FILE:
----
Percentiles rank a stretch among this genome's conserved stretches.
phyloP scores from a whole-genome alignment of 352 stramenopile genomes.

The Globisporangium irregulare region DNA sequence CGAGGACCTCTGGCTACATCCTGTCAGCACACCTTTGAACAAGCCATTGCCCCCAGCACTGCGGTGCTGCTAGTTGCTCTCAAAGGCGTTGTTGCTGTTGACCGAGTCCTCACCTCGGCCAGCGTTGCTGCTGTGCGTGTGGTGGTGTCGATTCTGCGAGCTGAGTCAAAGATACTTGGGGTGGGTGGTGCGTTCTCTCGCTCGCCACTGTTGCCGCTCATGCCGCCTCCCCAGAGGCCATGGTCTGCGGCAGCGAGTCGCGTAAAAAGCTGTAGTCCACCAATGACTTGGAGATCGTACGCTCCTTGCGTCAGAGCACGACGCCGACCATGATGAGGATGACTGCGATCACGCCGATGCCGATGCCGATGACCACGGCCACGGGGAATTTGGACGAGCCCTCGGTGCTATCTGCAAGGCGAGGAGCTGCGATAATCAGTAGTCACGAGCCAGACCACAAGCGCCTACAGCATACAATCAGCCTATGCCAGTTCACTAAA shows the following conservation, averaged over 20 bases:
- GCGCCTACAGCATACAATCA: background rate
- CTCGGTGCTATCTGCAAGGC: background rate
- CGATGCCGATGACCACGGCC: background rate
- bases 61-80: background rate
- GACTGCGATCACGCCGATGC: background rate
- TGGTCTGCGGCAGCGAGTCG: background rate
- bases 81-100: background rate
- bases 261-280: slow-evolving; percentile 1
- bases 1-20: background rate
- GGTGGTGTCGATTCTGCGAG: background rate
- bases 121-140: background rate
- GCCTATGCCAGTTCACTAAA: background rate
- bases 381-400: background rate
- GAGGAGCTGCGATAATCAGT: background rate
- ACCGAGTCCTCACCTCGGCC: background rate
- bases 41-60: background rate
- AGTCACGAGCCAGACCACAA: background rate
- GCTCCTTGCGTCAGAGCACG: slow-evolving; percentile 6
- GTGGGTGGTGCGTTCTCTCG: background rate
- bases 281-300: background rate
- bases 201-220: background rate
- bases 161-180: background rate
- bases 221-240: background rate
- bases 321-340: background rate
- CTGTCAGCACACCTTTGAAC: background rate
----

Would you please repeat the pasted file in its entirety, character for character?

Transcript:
Percentiles rank a stretch among this genome's conserved stretches.
phyloP scores from a whole-genome alignment of 352 stramenopile genomes.

The Globisporangium irregulare region DNA sequence CGAGGACCTCTGGCTACATCCTGTCAGCACACCTTTGAACAAGCCATTGCCCCCAGCACTGCGGTGCTGCTAGTTGCTCTCAAAGGCGTTGTTGCTGTTGACCGAGTCCTCACCTCGGCCAGCGTTGCTGCTGTGCGTGTGGTGGTGTCGATTCTGCGAGCTGAGTCAAAGATACTTGGGGTGGGTGGTGCGTTCTCTCGCTCGCCACTGTTGCCGCTCATGCCGCCTCCCCAGAGGCCATGGTCTGCGGCAGCGAGTCGCGTAAAAAGCTGTAGTCCACCAATGACTTGGAGATCGTACGCTCCTTGCGTCAGAGCACGACGCCGACCATGATGAGGATGACTGCGATCACGCCGATGCCGATGCCGATGACCACGGCCACGGGGAATTTGGACGAGCCCTCGGTGCTATCTGCAAGGCGAGGAGCTGCGATAATCAGTAGTCACGAGCCAGACCACAAGCGCCTACAGCATACAATCAGCCTATGCCAGTTCACTAAA shows the following conservation, averaged over 20 bases:
- GCGCCTACAGCATACAATCA: background rate
- CTCGGTGCTATCTGCAAGGC: background rate
- CGATGCCGATGACCACGGCC: background rate
- bases 61-80: background rate
- GACTGCGATCACGCCGATGC: background rate
- TGGTCTGCGGCAGCGAGTCG: background rate
- bases 81-100: background rate
- bases 261-280: slow-evolving; percentile 1
- bases 1-20: background rate
- GGTGGTGTCGATTCTGCGAG: background rate
- bases 121-140: background rate
- GCCTATGCCAGTTCACTAAA: background rate
- bases 381-400: background rate
- GAGGAGCTGCGATAATCAGT: background rate
- ACCGAGTCCTCACCTCGGCC: background rate
- bases 41-60: background rate
- AGTCACGAGCCAGACCACAA: background rate
- GCTCCTTGCGTCAGAGCACG: slow-evolving; percentile 6
- GTGGGTGGTGCGTTCTCTCG: background rate
- bases 281-300: background rate
- bases 201-220: background rate
- bases 161-180: background rate
- bases 221-240: background rate
- bases 321-340: background rate
- CTGTCAGCACACCTTTGAAC: background rate